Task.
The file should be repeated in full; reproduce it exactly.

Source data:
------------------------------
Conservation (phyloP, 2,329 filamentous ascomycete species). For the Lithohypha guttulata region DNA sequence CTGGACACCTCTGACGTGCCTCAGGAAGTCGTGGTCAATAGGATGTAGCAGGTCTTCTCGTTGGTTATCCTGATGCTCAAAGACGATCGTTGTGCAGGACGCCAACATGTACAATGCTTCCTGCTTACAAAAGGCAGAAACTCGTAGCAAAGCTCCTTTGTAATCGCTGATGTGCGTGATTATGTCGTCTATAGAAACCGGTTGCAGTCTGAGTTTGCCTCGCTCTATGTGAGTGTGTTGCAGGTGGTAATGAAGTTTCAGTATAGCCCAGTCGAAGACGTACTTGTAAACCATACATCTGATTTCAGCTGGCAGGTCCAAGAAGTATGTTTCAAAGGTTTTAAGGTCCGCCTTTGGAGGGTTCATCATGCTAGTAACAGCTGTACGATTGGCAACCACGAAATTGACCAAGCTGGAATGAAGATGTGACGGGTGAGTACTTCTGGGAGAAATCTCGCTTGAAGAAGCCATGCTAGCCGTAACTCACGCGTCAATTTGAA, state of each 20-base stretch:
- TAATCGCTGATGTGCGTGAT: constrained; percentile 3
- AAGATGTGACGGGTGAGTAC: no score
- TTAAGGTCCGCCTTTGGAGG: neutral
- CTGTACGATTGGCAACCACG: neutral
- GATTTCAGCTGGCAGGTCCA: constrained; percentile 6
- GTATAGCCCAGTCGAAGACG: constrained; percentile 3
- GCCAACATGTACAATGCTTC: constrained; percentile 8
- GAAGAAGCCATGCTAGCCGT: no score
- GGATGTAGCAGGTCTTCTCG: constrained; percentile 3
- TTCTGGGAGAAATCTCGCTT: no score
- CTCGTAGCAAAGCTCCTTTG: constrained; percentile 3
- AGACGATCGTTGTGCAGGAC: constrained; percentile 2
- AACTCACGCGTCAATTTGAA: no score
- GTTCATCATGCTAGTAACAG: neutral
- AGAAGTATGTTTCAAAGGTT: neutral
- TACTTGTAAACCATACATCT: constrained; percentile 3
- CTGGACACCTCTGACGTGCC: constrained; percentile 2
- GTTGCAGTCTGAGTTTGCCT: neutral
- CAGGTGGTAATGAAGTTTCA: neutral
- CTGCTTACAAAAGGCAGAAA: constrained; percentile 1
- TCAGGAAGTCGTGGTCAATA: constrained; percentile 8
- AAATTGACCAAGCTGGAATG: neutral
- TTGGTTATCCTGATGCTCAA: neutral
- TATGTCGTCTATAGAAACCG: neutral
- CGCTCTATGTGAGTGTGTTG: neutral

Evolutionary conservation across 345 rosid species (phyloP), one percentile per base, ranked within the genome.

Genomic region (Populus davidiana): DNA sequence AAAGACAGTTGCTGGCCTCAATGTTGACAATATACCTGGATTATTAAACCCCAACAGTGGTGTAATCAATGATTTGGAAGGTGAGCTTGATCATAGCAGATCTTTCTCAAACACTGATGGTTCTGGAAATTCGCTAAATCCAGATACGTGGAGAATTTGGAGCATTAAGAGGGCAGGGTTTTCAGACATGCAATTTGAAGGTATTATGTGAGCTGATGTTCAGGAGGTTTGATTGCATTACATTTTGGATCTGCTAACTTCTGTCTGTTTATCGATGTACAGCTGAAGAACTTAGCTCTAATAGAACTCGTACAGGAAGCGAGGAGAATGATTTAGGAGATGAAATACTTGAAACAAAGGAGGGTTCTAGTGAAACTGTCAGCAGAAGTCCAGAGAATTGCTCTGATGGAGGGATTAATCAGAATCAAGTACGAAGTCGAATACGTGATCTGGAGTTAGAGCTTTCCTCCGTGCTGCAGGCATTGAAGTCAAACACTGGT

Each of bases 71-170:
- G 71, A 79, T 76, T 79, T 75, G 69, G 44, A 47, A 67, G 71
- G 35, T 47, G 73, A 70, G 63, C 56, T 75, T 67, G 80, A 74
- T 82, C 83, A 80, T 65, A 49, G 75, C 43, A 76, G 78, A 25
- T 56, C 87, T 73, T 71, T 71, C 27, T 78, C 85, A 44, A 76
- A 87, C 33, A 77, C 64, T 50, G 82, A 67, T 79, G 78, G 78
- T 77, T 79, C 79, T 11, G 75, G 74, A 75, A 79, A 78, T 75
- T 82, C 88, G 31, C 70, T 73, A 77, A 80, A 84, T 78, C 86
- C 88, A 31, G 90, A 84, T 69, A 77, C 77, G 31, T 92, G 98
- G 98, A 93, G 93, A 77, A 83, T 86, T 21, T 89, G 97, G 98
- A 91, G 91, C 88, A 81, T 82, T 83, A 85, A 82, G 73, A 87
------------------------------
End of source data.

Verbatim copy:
Conservation (phyloP, 2,329 filamentous ascomycete species). For the Lithohypha guttulata region DNA sequence CTGGACACCTCTGACGTGCCTCAGGAAGTCGTGGTCAATAGGATGTAGCAGGTCTTCTCGTTGGTTATCCTGATGCTCAAAGACGATCGTTGTGCAGGACGCCAACATGTACAATGCTTCCTGCTTACAAAAGGCAGAAACTCGTAGCAAAGCTCCTTTGTAATCGCTGATGTGCGTGATTATGTCGTCTATAGAAACCGGTTGCAGTCTGAGTTTGCCTCGCTCTATGTGAGTGTGTTGCAGGTGGTAATGAAGTTTCAGTATAGCCCAGTCGAAGACGTACTTGTAAACCATACATCTGATTTCAGCTGGCAGGTCCAAGAAGTATGTTTCAAAGGTTTTAAGGTCCGCCTTTGGAGGGTTCATCATGCTAGTAACAGCTGTACGATTGGCAACCACGAAATTGACCAAGCTGGAATGAAGATGTGACGGGTGAGTACTTCTGGGAGAAATCTCGCTTGAAGAAGCCATGCTAGCCGTAACTCACGCGTCAATTTGAA, state of each 20-base stretch:
- TAATCGCTGATGTGCGTGAT: constrained; percentile 3
- AAGATGTGACGGGTGAGTAC: no score
- TTAAGGTCCGCCTTTGGAGG: neutral
- CTGTACGATTGGCAACCACG: neutral
- GATTTCAGCTGGCAGGTCCA: constrained; percentile 6
- GTATAGCCCAGTCGAAGACG: constrained; percentile 3
- GCCAACATGTACAATGCTTC: constrained; percentile 8
- GAAGAAGCCATGCTAGCCGT: no score
- GGATGTAGCAGGTCTTCTCG: constrained; percentile 3
- TTCTGGGAGAAATCTCGCTT: no score
- CTCGTAGCAAAGCTCCTTTG: constrained; percentile 3
- AGACGATCGTTGTGCAGGAC: constrained; percentile 2
- AACTCACGCGTCAATTTGAA: no score
- GTTCATCATGCTAGTAACAG: neutral
- AGAAGTATGTTTCAAAGGTT: neutral
- TACTTGTAAACCATACATCT: constrained; percentile 3
- CTGGACACCTCTGACGTGCC: constrained; percentile 2
- GTTGCAGTCTGAGTTTGCCT: neutral
- CAGGTGGTAATGAAGTTTCA: neutral
- CTGCTTACAAAAGGCAGAAA: constrained; percentile 1
- TCAGGAAGTCGTGGTCAATA: constrained; percentile 8
- AAATTGACCAAGCTGGAATG: neutral
- TTGGTTATCCTGATGCTCAA: neutral
- TATGTCGTCTATAGAAACCG: neutral
- CGCTCTATGTGAGTGTGTTG: neutral

Evolutionary conservation across 345 rosid species (phyloP), one percentile per base, ranked within the genome.

Genomic region (Populus davidiana): DNA sequence AAAGACAGTTGCTGGCCTCAATGTTGACAATATACCTGGATTATTAAACCCCAACAGTGGTGTAATCAATGATTTGGAAGGTGAGCTTGATCATAGCAGATCTTTCTCAAACACTGATGGTTCTGGAAATTCGCTAAATCCAGATACGTGGAGAATTTGGAGCATTAAGAGGGCAGGGTTTTCAGACATGCAATTTGAAGGTATTATGTGAGCTGATGTTCAGGAGGTTTGATTGCATTACATTTTGGATCTGCTAACTTCTGTCTGTTTATCGATGTACAGCTGAAGAACTTAGCTCTAATAGAACTCGTACAGGAAGCGAGGAGAATGATTTAGGAGATGAAATACTTGAAACAAAGGAGGGTTCTAGTGAAACTGTCAGCAGAAGTCCAGAGAATTGCTCTGATGGAGGGATTAATCAGAATCAAGTACGAAGTCGAATACGTGATCTGGAGTTAGAGCTTTCCTCCGTGCTGCAGGCATTGAAGTCAAACACTGGT

Each of bases 71-170:
- G 71, A 79, T 76, T 79, T 75, G 69, G 44, A 47, A 67, G 71
- G 35, T 47, G 73, A 70, G 63, C 56, T 75, T 67, G 80, A 74
- T 82, C 83, A 80, T 65, A 49, G 75, C 43, A 76, G 78, A 25
- T 56, C 87, T 73, T 71, T 71, C 27, T 78, C 85, A 44, A 76
- A 87, C 33, A 77, C 64, T 50, G 82, A 67, T 79, G 78, G 78
- T 77, T 79, C 79, T 11, G 75, G 74, A 75, A 79, A 78, T 75
- T 82, C 88, G 31, C 70, T 73, A 77, A 80, A 84, T 78, C 86
- C 88, A 31, G 90, A 84, T 69, A 77, C 77, G 31, T 92, G 98
- G 98, A 93, G 93, A 77, A 83, T 86, T 21, T 89, G 97, G 98
- A 91, G 91, C 88, A 81, T 82, T 83, A 85, A 82, G 73, A 87